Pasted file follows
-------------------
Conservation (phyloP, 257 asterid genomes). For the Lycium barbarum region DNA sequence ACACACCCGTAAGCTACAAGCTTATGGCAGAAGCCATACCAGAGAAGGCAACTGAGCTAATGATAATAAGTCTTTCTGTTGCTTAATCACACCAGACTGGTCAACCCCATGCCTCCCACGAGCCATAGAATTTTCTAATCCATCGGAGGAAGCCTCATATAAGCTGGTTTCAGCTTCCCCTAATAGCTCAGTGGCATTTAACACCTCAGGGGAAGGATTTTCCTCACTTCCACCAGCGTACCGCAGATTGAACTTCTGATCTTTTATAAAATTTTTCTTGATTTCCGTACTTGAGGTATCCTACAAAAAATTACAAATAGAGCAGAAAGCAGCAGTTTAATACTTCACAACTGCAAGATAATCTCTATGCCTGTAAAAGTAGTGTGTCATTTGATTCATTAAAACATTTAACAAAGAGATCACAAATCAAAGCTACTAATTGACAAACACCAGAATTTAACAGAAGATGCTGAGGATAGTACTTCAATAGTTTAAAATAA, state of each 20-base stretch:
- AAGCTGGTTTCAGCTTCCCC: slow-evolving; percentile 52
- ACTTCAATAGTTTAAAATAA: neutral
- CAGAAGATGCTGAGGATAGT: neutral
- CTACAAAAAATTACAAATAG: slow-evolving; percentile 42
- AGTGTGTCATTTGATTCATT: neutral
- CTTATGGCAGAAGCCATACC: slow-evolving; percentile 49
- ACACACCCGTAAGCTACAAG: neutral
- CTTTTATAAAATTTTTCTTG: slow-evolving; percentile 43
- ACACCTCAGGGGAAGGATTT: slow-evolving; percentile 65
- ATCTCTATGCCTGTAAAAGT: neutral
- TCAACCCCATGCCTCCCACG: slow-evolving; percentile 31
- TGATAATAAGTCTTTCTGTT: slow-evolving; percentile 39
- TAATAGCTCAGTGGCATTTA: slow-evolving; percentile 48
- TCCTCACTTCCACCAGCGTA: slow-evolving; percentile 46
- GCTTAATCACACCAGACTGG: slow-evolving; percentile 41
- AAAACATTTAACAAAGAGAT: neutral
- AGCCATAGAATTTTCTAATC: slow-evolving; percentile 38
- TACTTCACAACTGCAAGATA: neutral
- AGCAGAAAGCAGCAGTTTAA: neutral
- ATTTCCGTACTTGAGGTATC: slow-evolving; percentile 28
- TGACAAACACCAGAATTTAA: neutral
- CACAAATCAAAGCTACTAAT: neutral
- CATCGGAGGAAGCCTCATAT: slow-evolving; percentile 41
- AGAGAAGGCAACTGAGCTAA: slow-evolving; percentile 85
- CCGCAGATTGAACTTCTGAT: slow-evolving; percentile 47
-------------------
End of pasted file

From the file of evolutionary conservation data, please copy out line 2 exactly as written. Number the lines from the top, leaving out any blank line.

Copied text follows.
- AAGCTGGTTTCAGCTTCCCC: slow-evolving; percentile 52